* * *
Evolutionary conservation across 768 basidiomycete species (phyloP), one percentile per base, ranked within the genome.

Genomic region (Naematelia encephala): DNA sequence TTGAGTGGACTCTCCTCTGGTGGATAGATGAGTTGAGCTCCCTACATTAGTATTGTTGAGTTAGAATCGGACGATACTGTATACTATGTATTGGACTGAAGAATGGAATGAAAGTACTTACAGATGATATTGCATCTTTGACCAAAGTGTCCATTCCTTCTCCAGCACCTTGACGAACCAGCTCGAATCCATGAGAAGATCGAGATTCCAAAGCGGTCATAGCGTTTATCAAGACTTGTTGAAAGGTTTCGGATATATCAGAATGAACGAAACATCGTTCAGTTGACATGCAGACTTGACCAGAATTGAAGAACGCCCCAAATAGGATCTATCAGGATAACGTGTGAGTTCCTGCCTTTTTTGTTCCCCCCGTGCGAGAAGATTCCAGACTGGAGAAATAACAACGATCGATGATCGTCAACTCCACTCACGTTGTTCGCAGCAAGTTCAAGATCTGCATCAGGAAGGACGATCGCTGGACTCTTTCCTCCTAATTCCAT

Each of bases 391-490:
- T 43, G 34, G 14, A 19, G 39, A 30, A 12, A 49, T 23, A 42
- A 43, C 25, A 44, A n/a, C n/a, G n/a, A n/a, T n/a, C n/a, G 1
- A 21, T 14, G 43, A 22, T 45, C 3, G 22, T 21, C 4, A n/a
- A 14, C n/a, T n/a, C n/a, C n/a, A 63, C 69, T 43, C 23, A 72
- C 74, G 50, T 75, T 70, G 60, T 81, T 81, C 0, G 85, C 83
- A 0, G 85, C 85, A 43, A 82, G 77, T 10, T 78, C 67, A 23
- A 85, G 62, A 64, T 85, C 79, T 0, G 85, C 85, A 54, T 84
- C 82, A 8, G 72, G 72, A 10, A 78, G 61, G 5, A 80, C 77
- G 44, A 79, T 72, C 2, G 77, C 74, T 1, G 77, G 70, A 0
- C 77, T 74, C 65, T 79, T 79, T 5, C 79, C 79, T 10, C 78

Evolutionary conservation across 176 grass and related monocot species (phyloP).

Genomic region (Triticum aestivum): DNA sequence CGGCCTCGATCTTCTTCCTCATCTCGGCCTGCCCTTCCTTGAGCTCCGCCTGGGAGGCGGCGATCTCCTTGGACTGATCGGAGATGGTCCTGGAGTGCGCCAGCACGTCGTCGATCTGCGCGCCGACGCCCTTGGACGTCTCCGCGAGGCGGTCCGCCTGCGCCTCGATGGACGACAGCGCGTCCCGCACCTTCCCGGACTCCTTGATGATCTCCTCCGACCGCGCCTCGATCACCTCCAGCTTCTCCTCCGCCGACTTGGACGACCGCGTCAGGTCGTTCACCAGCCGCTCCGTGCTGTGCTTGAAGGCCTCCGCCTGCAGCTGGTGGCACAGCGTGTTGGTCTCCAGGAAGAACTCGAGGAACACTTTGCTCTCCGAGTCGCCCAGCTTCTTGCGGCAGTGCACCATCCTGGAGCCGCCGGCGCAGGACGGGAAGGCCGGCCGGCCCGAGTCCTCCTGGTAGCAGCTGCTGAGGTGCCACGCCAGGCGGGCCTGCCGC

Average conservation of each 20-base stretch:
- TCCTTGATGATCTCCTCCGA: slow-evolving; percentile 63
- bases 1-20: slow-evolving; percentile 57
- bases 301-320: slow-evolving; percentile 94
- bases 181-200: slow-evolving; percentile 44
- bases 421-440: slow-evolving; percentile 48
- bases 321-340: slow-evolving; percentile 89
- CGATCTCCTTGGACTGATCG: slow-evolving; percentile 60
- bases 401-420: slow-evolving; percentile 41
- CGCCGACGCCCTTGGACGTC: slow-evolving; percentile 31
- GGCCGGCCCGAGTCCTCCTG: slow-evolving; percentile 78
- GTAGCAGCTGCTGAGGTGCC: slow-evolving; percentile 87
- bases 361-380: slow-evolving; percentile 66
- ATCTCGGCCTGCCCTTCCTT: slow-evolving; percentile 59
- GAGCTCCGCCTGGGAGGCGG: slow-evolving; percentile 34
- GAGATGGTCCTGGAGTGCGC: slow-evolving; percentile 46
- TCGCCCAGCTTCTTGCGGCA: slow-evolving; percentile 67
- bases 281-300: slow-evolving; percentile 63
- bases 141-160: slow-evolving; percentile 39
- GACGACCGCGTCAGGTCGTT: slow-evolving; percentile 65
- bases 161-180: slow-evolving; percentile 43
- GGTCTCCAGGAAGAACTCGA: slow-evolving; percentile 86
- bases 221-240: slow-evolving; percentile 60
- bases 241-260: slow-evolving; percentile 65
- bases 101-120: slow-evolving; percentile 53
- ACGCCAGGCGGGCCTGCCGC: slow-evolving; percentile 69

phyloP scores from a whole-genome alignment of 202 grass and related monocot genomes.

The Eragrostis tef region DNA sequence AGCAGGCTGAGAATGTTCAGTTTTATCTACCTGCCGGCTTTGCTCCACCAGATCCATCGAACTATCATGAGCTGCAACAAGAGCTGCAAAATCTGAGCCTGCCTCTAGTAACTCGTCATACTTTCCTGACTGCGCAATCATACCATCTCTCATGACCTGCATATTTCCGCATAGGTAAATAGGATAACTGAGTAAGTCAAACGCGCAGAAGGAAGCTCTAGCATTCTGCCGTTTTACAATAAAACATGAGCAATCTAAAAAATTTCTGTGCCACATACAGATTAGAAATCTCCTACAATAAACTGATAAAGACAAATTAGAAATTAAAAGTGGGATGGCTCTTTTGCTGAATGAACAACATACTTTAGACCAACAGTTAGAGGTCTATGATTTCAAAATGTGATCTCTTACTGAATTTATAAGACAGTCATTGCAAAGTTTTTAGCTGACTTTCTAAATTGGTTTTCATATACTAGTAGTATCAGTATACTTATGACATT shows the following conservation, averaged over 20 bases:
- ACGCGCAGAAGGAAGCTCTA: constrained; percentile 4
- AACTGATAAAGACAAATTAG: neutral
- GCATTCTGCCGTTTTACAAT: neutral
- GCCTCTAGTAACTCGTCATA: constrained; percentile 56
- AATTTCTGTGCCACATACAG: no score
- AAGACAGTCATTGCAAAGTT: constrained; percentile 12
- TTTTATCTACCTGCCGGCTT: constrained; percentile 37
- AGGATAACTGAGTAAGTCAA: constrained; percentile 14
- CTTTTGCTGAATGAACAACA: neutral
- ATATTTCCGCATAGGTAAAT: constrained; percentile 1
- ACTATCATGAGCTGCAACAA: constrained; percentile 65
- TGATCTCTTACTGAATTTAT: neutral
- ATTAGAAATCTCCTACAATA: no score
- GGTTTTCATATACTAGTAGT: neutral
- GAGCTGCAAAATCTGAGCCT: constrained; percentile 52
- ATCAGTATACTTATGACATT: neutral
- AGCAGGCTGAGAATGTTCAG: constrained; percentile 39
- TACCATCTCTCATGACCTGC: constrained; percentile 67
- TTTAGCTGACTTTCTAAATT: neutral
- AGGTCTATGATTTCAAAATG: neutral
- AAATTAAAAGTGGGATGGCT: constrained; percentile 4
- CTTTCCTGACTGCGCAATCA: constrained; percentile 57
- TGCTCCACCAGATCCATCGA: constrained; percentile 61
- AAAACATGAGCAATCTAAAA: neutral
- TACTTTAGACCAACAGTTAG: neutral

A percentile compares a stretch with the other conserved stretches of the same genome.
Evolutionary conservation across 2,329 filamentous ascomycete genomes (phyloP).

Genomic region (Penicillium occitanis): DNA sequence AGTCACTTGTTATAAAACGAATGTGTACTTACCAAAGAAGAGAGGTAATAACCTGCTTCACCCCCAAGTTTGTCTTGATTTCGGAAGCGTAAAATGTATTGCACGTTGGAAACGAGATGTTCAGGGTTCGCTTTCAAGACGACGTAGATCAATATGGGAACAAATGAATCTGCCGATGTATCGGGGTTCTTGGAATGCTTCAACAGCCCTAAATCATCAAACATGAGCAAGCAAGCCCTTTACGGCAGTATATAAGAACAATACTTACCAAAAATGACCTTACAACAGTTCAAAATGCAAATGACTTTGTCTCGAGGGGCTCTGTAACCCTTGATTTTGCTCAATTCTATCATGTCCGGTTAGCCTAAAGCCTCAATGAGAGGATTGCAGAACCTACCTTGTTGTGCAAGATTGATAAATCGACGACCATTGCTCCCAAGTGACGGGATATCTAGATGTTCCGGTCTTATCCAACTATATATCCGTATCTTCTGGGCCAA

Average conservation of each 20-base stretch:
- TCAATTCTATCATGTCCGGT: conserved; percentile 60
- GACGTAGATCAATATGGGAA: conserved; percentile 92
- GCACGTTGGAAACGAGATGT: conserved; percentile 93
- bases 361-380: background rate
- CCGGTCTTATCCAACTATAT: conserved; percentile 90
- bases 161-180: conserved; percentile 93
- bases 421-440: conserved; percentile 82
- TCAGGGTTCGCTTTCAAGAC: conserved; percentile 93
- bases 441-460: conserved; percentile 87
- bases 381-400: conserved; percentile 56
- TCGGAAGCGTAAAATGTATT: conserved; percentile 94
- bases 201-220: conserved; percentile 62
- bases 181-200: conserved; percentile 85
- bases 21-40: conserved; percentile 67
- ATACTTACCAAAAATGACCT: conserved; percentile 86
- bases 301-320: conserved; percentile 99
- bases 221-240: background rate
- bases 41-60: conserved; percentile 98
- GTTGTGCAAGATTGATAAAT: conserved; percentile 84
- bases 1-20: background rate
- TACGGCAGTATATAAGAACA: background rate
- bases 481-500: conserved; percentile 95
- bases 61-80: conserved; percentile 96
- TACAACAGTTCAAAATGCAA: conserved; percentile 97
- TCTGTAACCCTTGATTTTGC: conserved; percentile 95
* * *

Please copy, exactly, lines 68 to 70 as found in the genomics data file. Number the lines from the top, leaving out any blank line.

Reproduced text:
- TACTTTAGACCAACAGTTAG: neutral

A percentile compares a stretch with the other conserved stretches of the same genome.
Evolutionary conservation across 2,329 filamentous ascomycete genomes (phyloP).